There is an incredible amount of technique required for effective COD. It’s not just about being fast, it’s about being safe. We are attempting to protect hips, knees and ankles as well as all the ligaments, tendons and muscles that have stress put on them during COD training.

    Correct COD training technique is especially important for female athletes who can be seemingly more susceptible to ACL tears – for many different reasons. Yet, even the best coaching doesn’t prevent ACL injuries or any other injuries per se. We have no way of quantifying the number of tears that didn’t occur because the training helped avoid it. What we hope to do is reduce the number and severity of injuries, period.


    Something to keep in mind is that it can be too risky to recreate some of the awkward situations in training to mimic those moves we see naturally occurring in competition. If you’ve spent long enough on social media, you may have seen videos with wild drills resembling gauntlets in a questionable attempt to “teach” athleticism.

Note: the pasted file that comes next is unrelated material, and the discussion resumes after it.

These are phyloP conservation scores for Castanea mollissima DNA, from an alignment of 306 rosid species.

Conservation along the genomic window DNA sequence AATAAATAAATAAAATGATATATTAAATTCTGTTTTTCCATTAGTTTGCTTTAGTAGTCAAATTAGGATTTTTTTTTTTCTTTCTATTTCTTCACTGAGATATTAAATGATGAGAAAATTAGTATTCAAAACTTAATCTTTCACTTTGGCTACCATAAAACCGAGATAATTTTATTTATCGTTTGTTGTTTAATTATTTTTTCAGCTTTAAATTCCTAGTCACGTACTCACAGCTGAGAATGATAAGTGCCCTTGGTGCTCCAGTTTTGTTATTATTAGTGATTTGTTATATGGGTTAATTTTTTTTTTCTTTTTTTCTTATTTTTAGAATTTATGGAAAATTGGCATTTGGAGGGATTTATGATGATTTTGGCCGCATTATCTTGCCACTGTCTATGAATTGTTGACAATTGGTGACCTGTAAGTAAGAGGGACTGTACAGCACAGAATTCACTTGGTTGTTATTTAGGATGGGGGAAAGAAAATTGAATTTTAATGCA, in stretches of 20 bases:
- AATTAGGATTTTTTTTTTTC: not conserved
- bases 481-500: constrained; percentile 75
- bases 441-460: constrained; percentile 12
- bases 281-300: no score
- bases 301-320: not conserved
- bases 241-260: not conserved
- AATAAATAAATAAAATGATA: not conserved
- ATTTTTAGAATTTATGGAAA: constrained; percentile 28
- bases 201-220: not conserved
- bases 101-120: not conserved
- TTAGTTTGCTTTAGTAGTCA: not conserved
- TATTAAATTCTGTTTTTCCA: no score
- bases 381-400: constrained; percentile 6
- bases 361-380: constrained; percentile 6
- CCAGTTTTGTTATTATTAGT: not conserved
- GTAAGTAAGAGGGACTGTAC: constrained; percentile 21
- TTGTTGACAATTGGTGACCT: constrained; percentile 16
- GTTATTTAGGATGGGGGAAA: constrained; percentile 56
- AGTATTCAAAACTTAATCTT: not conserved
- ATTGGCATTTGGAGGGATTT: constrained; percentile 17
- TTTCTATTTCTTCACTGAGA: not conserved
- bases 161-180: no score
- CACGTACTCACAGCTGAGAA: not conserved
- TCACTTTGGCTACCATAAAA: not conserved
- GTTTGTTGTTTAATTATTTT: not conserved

Don’t trip your kids up, metaphorically or literally.

    We come back to keeping it simple. It’s about teaching body control with fundamental movement patterns. Be good laterally, diagonally, and backward while changing direction at acute, obtuse, and right angles. Training is in a controlled environment for a reason. You want quality reps at simple drills. This allows athletes to focus on applying coaching. Variation can easily be added at higher levels.

    King Sports answers this with our library of change of direction drills, so make sure you create a free account to access these and many other benefits!


    Coaching cues are basic words or phrases that remind an athlete what technique needs to be corrected. These cues come with a degree of redundancy to help during learning purposes.